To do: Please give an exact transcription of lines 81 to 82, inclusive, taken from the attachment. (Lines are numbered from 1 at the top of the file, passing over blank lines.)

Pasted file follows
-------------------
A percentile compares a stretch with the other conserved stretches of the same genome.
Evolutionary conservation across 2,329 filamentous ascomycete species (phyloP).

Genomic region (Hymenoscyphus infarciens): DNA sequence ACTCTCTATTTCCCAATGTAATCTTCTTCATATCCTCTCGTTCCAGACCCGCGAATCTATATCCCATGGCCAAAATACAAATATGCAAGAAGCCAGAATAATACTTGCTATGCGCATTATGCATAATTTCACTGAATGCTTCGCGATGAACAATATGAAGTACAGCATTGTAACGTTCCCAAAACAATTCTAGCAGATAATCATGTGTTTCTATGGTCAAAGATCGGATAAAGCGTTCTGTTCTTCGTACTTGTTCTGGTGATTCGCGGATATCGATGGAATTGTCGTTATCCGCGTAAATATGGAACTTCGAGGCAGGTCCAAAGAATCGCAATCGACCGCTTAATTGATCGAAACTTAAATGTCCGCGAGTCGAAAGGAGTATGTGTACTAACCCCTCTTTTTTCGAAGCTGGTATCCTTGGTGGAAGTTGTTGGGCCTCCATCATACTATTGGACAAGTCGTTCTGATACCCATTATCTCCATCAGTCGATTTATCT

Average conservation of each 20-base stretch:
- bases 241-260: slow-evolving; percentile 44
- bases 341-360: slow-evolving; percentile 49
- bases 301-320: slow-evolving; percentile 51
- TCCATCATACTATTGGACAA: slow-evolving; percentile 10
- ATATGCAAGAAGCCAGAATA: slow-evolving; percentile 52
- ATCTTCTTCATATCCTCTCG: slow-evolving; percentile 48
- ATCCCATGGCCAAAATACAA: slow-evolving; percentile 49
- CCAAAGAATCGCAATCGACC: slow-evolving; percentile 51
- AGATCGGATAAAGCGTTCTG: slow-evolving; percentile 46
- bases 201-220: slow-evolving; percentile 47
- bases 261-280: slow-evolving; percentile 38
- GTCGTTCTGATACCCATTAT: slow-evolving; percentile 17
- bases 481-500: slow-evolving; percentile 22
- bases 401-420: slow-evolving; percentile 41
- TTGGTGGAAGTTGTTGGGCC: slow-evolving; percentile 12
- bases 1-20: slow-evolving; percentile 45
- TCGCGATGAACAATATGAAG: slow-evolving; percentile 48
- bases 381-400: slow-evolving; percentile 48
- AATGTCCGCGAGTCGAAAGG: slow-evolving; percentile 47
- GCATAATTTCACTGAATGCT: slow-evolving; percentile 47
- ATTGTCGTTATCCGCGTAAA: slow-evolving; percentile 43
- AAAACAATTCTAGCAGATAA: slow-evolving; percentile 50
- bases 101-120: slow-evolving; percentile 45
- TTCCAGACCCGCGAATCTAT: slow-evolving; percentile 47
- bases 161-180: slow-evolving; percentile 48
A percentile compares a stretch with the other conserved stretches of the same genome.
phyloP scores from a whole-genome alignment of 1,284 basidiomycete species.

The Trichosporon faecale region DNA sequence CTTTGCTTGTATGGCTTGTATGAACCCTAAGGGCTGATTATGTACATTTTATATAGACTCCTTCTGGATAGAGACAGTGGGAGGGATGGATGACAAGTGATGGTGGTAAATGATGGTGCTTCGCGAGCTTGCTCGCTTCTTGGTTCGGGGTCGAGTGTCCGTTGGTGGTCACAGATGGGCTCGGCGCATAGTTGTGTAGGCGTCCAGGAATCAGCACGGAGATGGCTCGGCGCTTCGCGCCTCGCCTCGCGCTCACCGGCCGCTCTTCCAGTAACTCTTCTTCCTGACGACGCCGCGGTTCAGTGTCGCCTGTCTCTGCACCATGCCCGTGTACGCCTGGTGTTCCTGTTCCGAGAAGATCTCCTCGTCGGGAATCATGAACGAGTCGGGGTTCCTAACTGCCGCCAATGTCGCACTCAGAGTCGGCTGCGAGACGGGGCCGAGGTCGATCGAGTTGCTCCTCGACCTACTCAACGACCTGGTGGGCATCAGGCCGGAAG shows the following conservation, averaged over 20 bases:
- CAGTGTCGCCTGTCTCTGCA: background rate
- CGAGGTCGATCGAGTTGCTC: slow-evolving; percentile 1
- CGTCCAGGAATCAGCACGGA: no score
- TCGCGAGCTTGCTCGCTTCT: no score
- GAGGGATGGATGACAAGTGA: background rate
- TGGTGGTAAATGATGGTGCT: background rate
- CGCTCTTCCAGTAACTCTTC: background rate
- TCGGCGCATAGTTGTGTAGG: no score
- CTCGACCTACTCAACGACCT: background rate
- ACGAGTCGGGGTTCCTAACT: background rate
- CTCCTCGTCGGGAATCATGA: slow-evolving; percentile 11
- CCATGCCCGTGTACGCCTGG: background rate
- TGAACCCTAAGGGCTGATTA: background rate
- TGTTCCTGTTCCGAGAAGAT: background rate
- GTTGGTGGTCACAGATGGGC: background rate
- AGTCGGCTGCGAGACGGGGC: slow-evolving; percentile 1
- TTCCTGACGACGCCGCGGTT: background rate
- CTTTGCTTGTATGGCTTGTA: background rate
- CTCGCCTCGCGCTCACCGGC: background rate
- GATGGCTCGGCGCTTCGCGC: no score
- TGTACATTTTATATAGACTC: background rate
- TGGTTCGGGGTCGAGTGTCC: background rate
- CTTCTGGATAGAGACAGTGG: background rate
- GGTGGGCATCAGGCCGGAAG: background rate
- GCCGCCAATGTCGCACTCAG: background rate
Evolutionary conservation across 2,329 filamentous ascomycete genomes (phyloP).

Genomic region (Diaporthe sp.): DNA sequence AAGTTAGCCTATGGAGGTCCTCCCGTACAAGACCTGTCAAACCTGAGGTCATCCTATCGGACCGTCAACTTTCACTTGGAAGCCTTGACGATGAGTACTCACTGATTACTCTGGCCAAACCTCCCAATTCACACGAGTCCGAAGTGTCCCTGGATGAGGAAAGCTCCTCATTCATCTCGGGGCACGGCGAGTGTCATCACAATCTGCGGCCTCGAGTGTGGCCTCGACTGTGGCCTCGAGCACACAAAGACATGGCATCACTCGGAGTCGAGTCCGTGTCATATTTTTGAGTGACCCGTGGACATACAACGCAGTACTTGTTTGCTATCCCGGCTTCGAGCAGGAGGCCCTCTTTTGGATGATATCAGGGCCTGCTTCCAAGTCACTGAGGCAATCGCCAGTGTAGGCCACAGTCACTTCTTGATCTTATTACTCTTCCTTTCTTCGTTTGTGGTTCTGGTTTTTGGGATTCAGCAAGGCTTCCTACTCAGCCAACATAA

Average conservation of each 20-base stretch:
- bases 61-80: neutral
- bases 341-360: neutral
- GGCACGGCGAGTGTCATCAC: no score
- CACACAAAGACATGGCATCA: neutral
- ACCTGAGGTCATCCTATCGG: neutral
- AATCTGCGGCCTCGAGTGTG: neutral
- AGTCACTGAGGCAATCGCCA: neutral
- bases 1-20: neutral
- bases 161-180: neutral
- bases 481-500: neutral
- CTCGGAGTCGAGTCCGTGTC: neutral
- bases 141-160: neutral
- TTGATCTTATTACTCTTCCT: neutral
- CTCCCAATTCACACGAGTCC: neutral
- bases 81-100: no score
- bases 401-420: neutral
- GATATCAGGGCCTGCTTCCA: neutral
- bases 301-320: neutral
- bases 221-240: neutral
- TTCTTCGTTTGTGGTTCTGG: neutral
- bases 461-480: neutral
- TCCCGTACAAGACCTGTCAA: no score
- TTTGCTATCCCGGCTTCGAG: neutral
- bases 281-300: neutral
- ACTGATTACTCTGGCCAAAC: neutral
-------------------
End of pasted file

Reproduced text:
- bases 461-480: neutral
- TCCCGTACAAGACCTGTCAA: no score